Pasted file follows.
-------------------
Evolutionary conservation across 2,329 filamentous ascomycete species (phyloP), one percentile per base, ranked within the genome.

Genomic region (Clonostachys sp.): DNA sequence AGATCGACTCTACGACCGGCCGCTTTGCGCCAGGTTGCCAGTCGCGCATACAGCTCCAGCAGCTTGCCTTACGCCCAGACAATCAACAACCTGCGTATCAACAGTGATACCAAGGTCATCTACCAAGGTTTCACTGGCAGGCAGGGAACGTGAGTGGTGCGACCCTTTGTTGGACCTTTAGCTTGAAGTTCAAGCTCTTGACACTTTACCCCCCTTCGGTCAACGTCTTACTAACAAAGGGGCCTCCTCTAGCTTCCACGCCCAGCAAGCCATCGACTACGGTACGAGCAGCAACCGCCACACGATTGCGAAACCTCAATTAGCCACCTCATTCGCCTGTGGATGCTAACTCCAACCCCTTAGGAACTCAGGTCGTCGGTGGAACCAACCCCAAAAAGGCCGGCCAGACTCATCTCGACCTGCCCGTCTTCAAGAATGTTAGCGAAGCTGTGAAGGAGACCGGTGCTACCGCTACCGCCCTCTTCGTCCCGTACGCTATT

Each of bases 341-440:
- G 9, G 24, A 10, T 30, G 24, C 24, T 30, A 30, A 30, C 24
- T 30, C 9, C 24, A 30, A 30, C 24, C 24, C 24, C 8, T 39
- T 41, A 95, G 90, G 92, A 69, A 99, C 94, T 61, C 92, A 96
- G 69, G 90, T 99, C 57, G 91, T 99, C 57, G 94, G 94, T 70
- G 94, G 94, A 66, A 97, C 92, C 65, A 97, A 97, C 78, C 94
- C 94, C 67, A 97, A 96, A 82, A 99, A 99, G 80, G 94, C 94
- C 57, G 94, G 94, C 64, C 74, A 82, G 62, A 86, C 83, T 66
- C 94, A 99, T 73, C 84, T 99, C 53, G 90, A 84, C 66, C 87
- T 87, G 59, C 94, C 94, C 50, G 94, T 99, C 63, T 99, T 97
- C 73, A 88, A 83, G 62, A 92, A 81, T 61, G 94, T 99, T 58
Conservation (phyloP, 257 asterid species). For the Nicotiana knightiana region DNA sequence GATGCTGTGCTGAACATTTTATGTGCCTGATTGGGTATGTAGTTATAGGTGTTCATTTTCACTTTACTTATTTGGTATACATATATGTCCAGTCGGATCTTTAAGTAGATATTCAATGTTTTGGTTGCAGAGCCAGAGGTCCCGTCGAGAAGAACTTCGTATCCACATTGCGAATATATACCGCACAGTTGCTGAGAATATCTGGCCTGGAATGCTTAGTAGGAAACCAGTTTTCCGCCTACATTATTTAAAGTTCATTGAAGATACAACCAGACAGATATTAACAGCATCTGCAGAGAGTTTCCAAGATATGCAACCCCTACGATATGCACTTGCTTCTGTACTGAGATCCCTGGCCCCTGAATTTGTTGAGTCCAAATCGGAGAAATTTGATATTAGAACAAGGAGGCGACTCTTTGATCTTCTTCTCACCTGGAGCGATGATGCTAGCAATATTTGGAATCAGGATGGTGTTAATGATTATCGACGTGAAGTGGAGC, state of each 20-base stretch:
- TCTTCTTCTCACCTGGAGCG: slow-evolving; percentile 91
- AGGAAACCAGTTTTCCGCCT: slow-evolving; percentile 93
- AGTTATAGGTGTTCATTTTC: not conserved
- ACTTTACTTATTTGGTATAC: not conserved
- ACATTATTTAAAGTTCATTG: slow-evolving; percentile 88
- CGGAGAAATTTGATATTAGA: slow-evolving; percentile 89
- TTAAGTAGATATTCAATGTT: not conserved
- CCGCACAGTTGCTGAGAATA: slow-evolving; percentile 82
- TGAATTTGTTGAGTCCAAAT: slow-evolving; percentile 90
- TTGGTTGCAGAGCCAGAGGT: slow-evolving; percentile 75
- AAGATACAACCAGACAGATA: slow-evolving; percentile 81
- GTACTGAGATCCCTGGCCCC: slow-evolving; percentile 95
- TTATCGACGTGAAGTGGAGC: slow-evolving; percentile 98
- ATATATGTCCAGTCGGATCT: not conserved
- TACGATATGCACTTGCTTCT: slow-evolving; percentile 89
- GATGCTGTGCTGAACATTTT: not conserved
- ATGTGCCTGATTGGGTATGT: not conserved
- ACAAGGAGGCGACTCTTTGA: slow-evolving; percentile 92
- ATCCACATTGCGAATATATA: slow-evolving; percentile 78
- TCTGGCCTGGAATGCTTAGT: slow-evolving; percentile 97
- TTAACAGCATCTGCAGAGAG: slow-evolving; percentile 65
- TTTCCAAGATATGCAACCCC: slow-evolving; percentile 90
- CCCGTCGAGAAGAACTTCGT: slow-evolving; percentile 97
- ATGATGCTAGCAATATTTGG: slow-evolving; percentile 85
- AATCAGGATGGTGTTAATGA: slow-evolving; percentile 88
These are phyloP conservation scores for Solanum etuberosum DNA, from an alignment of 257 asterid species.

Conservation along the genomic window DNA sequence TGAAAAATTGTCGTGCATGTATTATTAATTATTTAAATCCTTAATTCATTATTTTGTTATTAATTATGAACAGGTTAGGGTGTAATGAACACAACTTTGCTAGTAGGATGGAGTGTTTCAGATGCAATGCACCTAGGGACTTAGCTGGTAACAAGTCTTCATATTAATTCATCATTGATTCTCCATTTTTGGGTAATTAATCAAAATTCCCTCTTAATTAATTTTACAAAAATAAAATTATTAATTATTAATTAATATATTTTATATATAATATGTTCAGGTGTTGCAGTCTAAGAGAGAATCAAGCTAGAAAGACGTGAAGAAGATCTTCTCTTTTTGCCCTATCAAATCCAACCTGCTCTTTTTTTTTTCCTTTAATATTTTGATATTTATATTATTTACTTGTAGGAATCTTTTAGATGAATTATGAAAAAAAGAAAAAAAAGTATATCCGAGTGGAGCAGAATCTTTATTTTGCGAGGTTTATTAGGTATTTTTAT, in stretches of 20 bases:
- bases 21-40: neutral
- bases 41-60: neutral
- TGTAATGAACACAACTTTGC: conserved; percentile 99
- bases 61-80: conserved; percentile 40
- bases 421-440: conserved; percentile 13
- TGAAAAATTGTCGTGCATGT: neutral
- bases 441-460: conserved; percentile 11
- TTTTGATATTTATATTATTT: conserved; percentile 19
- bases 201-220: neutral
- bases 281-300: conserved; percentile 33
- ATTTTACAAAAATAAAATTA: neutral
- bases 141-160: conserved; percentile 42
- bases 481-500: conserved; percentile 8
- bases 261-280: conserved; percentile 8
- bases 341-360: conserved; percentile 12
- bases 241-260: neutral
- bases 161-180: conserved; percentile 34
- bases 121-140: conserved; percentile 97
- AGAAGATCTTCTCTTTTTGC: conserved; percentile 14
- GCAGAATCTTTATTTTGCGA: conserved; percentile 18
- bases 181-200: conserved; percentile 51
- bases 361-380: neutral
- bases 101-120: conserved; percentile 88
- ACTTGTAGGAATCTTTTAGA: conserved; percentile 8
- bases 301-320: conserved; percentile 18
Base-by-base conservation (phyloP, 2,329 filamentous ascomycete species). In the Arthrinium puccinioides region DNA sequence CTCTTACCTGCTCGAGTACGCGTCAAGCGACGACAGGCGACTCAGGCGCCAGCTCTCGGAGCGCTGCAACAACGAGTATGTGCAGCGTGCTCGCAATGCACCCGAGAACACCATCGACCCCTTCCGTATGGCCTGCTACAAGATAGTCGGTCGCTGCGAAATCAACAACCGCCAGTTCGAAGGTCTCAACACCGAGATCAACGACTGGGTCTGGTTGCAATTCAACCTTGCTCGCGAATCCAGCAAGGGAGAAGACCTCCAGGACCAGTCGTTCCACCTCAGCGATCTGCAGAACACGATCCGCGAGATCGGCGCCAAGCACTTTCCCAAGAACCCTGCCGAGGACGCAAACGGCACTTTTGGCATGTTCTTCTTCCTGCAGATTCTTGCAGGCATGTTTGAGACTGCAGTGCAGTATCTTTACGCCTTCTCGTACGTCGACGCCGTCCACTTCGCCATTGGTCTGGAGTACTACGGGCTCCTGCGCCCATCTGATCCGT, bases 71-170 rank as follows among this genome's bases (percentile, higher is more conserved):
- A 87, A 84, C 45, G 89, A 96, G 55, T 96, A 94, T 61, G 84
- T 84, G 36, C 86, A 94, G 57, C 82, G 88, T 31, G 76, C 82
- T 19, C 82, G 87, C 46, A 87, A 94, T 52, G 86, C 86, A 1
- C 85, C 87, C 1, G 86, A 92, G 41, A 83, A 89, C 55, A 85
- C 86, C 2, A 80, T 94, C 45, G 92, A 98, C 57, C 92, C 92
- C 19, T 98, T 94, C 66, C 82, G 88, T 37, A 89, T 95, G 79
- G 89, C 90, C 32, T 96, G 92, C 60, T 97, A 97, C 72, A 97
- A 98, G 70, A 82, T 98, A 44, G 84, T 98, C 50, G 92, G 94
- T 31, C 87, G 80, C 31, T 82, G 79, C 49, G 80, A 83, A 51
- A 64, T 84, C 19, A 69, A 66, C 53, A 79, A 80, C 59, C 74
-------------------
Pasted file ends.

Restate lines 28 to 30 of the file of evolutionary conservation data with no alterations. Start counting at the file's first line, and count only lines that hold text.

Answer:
- ATATATGTCCAGTCGGATCT: not conserved
- TACGATATGCACTTGCTTCT: slow-evolving; percentile 89
- GATGCTGTGCTGAACATTTT: not conserved